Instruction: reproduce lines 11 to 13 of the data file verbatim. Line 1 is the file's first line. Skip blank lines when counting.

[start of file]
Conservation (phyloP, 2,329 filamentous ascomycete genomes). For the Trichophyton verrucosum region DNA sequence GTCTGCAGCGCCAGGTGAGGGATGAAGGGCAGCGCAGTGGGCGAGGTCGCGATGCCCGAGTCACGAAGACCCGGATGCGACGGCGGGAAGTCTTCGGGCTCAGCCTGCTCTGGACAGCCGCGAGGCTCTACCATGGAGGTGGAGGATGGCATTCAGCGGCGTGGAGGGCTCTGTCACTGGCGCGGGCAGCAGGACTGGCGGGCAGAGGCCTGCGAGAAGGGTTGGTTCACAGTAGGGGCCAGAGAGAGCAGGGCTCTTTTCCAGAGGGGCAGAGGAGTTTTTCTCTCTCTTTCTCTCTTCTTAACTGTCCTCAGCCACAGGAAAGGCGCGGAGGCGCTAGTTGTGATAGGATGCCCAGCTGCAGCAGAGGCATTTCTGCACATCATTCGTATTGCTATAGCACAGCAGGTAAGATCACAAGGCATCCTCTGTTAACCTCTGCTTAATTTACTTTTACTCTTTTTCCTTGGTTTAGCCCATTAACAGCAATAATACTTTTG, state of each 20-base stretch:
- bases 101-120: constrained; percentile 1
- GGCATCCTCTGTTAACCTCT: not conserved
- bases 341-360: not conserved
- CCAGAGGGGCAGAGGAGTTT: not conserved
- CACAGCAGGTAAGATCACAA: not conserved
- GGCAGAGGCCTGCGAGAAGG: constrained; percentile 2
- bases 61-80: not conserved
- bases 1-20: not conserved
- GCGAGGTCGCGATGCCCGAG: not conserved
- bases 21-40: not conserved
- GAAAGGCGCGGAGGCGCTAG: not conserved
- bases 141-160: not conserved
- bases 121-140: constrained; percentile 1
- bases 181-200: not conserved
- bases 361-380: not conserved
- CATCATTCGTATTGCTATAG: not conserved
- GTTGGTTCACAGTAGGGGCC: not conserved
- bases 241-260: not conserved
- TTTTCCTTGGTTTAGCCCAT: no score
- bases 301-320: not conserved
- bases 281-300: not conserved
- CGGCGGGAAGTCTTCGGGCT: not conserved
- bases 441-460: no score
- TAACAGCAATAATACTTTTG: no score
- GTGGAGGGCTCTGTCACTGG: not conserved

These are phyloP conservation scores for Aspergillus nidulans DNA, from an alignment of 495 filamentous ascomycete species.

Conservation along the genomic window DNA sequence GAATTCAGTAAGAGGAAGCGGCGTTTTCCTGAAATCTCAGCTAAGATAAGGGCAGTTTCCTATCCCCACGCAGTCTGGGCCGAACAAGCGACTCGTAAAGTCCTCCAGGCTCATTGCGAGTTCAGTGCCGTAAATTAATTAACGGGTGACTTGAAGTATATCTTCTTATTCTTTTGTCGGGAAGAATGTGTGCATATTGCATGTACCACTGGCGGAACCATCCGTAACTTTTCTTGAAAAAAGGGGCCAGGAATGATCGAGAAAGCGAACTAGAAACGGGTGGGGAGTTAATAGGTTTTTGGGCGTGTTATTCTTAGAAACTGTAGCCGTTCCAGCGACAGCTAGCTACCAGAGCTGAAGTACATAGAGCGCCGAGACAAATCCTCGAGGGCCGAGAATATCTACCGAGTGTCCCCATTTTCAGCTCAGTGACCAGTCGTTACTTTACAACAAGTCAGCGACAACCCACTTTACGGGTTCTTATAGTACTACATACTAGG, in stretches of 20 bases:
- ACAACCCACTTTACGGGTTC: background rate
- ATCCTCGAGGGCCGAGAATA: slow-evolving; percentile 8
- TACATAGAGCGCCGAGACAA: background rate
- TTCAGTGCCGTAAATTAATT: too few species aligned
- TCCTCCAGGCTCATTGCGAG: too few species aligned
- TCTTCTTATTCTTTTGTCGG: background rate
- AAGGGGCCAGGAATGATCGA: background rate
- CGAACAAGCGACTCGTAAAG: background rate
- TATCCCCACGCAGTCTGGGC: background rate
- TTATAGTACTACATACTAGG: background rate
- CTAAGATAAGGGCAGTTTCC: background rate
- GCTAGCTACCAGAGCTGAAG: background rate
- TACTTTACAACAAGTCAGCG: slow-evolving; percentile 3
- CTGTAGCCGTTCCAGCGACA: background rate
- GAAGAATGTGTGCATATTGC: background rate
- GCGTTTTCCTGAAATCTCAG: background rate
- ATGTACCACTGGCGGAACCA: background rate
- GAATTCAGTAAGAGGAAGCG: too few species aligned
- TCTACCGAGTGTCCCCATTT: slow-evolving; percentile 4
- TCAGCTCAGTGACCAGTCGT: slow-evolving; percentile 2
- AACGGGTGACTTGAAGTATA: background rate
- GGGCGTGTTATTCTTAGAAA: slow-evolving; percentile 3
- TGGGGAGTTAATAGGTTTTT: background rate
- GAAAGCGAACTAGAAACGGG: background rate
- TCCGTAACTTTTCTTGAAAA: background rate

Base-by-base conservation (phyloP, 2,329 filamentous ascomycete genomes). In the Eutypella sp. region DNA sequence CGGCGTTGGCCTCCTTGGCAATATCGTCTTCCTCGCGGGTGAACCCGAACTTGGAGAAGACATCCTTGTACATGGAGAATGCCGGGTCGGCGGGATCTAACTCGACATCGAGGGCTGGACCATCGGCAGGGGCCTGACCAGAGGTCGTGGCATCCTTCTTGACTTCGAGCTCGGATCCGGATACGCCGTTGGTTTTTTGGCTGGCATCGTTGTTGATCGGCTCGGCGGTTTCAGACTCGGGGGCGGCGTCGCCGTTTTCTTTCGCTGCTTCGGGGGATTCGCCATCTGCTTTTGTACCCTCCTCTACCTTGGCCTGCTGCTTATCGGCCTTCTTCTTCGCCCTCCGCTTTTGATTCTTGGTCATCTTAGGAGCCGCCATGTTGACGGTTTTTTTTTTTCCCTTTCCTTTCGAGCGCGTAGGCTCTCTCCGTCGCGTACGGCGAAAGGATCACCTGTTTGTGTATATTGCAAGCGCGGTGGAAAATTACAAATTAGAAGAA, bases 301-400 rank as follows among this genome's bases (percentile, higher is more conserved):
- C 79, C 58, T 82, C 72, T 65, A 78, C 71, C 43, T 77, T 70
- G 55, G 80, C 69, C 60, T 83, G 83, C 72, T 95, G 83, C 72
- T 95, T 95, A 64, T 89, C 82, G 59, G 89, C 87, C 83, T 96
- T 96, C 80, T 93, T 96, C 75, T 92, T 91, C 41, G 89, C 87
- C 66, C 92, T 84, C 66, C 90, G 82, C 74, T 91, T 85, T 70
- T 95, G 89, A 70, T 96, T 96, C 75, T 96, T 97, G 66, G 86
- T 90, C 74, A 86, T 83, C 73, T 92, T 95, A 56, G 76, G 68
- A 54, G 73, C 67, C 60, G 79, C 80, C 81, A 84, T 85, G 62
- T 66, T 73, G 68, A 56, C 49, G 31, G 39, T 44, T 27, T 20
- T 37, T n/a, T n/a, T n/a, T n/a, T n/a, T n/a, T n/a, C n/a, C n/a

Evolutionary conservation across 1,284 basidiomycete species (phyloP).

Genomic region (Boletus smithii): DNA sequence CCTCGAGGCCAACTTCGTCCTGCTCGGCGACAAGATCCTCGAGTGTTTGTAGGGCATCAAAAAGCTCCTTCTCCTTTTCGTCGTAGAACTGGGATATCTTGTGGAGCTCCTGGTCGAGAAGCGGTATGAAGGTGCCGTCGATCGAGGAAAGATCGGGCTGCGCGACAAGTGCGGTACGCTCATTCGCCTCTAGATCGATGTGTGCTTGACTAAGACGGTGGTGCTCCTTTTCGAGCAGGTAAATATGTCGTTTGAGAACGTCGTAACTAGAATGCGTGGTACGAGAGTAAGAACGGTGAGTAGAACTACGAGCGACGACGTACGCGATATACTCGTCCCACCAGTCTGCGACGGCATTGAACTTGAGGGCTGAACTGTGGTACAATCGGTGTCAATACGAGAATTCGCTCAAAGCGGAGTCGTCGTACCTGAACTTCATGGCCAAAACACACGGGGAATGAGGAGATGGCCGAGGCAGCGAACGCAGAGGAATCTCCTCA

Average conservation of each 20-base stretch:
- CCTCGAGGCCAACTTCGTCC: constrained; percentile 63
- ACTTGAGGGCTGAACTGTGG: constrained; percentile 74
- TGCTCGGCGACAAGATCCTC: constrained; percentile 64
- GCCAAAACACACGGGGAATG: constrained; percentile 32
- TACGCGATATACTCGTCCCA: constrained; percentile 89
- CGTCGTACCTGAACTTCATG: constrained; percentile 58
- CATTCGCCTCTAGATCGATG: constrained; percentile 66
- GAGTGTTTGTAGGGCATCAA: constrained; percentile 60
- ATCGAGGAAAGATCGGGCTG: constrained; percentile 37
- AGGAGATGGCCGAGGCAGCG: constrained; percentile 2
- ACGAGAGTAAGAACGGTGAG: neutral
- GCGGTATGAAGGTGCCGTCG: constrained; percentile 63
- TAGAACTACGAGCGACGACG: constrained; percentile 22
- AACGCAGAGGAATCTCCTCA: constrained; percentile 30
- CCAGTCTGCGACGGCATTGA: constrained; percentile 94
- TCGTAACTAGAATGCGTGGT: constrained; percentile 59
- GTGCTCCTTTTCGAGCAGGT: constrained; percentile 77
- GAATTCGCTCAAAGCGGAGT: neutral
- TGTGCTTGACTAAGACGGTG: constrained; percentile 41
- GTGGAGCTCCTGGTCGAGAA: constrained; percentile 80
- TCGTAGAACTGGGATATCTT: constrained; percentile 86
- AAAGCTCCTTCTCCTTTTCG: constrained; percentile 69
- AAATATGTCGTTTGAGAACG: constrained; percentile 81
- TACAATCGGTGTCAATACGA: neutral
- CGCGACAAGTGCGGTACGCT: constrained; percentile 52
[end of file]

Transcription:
- bases 21-40: not conserved
- GAAAGGCGCGGAGGCGCTAG: not conserved
- bases 141-160: not conserved